Tongaat Hulett could have learned a thing or two from their condescending sugar packets.
The sugar giant has now been suspended on the JSE, as well as the London Stock Exchange, due to accounting irregularities.
That’s right, folks – here we go again. It’s Steinhoff 2.0.
Business Insider reports that at the end of last month, the board announced that its 2018 financial results couldn’t be relied on.
An ongoing financial review has revealed that “certain past practices” do not reflect the business performance of the company accurately.
The company’s equity (the value of the business after liabilities) in its 2018 financial results has been overstated by between R3.5 billion to R4.5 billion.
The overstatements were related to the treatment of Tongaat’s property assets, analysts told Business Insider SA.
PricewaterhouseCoopers has been called in for a forensic investigation.
Tongaat has requested that its listing be suspended to protect investors against speculative trading, because there isn’t currently enough accurate financial information regarding how much the company is worth.
There’s also more to this story than just mismanaged property assets.
Here’s Moneyweb with more:
[Tongaat]will also have to reverse capitalised costs related to cane roots, projects, maintenance and inventory. What may have happened here is that Tongaat undercounted actual expenses by ‘capitalising’ them – which has the effect of removing them from the income statement and recording them as assets on the balance sheet.
To add to the debacle, the audit profession is not looking good. Deloitte was Tongaat’s auditor for more than 15 years. It’s also the same company that audited Steinhoff.
The audit profession, already in damage control for signing off on Steinhoff’s fake figures and facilitating other corporate debacles (such as the looting at VBS Bank), will be bracing itself for another round of public opprobrium.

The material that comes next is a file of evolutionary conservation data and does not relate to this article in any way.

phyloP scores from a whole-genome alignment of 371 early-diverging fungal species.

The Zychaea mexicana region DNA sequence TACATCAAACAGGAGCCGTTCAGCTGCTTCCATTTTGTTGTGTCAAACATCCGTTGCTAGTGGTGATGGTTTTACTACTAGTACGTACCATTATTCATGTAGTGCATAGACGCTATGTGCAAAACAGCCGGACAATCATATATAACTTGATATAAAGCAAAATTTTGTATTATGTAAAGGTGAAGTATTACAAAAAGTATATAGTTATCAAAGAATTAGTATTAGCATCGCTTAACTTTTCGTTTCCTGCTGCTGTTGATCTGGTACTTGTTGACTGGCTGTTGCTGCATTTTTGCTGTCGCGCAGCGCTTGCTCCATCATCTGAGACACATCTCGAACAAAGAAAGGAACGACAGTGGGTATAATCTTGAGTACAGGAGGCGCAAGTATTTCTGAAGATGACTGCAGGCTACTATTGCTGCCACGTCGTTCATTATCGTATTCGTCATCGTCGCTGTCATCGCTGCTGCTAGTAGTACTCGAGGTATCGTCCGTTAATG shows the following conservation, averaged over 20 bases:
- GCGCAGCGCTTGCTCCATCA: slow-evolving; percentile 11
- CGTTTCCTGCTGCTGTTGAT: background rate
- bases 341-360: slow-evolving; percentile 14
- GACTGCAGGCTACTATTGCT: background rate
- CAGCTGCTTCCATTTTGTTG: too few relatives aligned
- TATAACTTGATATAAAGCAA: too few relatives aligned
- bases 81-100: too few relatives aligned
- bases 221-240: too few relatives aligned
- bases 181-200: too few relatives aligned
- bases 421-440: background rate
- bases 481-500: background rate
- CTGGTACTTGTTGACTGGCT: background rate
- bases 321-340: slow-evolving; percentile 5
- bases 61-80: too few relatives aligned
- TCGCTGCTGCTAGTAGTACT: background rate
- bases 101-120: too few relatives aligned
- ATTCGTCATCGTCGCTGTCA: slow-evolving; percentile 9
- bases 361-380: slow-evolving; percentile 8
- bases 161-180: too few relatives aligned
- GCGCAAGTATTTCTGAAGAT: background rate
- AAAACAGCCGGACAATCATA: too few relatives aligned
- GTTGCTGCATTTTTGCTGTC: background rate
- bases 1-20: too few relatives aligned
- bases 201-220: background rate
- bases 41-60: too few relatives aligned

All of this implies that the financial results released last year are for the most part a work of fiction that takes into account land sales counted before they were due, and inventory and other capitalised costs fattened up to allow for large bonuses for executives.
Back to Business Insider for more on those top execs:
While Tongaat has blamed “certain past practices” for its accounting woes, it hasn’t yet implicating former CEO Peter Staude nor financial head Murray Munro.
Staude served as CEO since 2002 while Munro served as CFO since 2003. Both resigned days before Tongaat’s annual meeting in August 2018.
Analysts who spoke to Business Insider South Africa said Staude should face the music. He received a total pay package of more than R13.5 million in 2018, and R20 million in the previous year – which included a R6.6 million cash bonus.
Tongaat’s current market capitalisation is R2,2 billion, while its 2018 financial results show that total liabilities amount to R14,6 billion. They’re blaming the decline on sugar imports and the sugar tax introduced last year.
That’s still no excuse to cook the books, guys.
Stay tuned for more news as the scandal unfolds.
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